07/27/2012 09:52 EDT | Updated 09/26/2012 05:12 EDT

After Dale Oen's passing, Italy's Fabio Scozzoli is a contender for breaststroke gold

LONDON - When Fabio Scozzoli was a kid, he dreamed of becoming a tractor driver. Still a country boy at heart, his dream now is an Olympic medal.

With friend and rival Alex Dale Oen of Norway having died from cardiac arrest in April, there's no reason to believe the Italian swimmer can't achieve his goal.

Scozzoli won silver behind Dale Oen in the 100-meter breaststroke at last year's world championships in Shanghai, with Cameron van der Burgh of South Africa taking bronze.

The men's 100 breaststroke heats will open the swimming program Saturday morning and the final is scheduled for Sunday night.

Two-time defending Olympic champion Kosuke Kitajima and Japanese teammate Ryo Tateishi will also be threats, as will Felipe Franca da Silva of Brazil and Brendan Hansen of the United States.

"There are a lot of rivals," Scozzoli said. "I think Kitajima is the man to beat."

This is the first Olympics for the 23-year-old Scozzoli, and his rise to the elite level has been all the more remarkable considering that he trains most of the year in a 25-meter pool.

As a member of Italy's national team, Scozzoli could easily join his teammates at Olympic training centres with 50-meter pools in Verona or Rome. But he prefers to train near his home in the small town of Imola, which is known for formerly hosting Formula One's San Marino Grand Prix.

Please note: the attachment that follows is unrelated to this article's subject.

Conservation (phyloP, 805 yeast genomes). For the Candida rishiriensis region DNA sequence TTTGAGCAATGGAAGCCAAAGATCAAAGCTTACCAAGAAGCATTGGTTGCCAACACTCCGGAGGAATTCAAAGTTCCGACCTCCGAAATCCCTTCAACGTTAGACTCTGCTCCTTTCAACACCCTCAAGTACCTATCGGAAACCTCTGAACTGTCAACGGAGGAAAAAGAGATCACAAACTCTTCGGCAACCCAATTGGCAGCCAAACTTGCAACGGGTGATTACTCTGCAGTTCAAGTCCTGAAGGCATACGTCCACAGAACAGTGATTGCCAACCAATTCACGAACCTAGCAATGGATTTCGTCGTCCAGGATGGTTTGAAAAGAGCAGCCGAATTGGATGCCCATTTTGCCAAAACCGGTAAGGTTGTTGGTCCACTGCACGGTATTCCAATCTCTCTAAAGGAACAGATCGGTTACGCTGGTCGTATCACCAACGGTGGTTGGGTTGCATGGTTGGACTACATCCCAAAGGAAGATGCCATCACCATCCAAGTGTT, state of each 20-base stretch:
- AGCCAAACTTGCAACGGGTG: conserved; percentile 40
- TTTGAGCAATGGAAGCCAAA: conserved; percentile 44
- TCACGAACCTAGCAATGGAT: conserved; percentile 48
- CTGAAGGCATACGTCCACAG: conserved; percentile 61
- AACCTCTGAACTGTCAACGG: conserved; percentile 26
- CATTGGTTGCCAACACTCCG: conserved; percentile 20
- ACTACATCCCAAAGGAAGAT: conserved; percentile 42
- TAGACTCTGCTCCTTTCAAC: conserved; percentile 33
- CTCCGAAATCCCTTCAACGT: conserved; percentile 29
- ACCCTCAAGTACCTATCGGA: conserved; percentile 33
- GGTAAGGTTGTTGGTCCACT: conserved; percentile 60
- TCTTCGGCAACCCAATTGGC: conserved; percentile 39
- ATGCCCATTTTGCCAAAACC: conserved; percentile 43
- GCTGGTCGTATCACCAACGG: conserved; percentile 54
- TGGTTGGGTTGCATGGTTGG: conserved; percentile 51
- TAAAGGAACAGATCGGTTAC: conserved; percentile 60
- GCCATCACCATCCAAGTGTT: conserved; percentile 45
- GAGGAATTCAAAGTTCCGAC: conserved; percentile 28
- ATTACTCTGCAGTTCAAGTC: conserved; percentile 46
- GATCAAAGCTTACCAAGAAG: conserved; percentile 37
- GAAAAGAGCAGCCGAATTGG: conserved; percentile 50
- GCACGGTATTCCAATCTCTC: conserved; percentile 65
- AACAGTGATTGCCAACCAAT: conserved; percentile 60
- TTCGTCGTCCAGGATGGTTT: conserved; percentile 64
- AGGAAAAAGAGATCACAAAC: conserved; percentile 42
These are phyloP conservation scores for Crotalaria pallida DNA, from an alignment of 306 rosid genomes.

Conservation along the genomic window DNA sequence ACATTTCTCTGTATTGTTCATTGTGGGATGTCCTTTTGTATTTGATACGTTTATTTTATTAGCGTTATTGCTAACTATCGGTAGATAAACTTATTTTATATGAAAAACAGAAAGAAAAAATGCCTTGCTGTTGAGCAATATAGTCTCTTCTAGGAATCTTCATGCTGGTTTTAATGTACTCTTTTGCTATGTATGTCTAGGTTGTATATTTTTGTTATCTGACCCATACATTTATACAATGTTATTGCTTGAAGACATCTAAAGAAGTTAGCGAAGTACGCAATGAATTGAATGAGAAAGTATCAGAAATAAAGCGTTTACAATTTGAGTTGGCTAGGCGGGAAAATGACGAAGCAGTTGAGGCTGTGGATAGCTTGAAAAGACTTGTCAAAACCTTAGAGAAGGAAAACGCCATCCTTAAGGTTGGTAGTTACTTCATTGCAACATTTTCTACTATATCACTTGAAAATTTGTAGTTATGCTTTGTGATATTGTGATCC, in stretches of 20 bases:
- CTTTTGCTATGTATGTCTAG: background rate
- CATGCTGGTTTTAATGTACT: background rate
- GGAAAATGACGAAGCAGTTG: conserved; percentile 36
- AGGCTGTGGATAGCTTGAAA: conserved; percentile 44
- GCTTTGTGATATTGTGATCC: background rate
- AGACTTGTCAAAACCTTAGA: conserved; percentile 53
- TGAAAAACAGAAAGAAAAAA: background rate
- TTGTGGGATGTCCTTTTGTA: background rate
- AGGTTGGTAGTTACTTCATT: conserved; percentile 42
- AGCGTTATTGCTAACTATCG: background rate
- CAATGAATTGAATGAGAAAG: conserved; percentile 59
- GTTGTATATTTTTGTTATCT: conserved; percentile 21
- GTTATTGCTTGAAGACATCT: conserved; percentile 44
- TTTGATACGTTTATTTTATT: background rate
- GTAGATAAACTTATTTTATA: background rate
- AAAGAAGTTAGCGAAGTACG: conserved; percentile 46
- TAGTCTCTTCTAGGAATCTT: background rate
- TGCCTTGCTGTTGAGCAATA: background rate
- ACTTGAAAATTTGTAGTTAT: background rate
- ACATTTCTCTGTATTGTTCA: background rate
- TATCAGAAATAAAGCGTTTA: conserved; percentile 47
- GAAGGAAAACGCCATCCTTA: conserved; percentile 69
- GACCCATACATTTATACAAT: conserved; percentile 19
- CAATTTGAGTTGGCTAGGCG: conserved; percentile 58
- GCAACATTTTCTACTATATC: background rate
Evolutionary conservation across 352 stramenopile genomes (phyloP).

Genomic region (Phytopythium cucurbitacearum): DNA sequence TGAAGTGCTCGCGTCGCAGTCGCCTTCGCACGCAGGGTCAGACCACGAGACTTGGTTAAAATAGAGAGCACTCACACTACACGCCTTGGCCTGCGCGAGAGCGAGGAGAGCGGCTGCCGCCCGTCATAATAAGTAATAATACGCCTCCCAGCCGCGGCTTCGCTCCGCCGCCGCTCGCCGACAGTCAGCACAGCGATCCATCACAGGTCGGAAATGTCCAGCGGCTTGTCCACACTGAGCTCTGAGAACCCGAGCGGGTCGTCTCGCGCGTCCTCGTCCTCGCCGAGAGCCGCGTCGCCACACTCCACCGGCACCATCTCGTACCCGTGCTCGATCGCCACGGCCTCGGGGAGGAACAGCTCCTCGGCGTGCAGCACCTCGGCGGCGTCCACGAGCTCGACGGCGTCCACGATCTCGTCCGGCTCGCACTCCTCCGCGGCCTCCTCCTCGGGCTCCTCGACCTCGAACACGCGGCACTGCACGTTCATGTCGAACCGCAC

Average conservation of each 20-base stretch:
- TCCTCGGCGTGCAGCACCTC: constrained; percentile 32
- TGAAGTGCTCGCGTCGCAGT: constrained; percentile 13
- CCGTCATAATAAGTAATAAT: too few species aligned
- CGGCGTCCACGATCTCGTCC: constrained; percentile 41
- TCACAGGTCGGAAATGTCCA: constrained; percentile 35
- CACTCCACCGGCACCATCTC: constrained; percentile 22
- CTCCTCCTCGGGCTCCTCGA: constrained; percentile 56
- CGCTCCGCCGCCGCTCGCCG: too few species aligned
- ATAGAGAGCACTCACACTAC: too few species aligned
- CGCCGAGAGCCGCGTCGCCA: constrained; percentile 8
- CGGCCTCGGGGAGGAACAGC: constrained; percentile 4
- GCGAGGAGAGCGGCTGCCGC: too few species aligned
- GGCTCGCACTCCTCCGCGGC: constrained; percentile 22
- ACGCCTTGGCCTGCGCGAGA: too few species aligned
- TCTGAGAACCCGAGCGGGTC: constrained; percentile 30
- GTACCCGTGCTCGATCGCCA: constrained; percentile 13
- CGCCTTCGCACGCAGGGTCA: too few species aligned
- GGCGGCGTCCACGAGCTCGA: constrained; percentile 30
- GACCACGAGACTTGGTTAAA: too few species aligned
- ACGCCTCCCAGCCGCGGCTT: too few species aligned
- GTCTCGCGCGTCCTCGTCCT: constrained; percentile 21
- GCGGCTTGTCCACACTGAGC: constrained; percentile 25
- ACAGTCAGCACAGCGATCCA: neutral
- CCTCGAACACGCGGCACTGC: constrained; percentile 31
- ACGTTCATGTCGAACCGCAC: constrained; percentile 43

"He was born in the countryside and that's where his heart is," Scozzoli's Hungarian coach Tamas Gyertyanffy said. "He doesn't like leaving there. Others in his position would be happy to move somewhere else to achieve their goal. ... It's a problem."

The only 50-meter pool in Imola is outdoors.

"We can train seriously starting in June," Gyertyanffy said. "Fortunately, the important races are usually in July and August."

Scozzoli was raised near Forli, an even smaller town outside Imola.

"I grew up in the countryside, not with animals though," Scozzoli said. "My mom is a dentist and my father has some land and grows peaches. But for three or four years now I've been in Imola. It's a fairly small town and I like it."

He doesn't seem bothered by the pool situation in Imola.

"In the past seasons this has always worked," Scozzoli said. "Once I get outside, that's when I start to improve, and by July I'm at my best. ... I don't like big cities. I like being at home."

Scozzoli won gold in the 50 breast — a non-Olympic event — and bronze in the 100 at the 2010 European Championships in Budapest for the first major medals of his career.

At this year's Euros in Debrecen, Hungary, he took gold in the 100 and silver in the 50.

After his first gold, Scozzoli got a tattoo on his wrist that says "Budapest 2010."

"It was my first medal, my first win, and it changed my life," he said. "You never forget your first win."

Depending on how Scozzoli fares in London, another tattoo may be in order — and a low-key celebration in the countryside.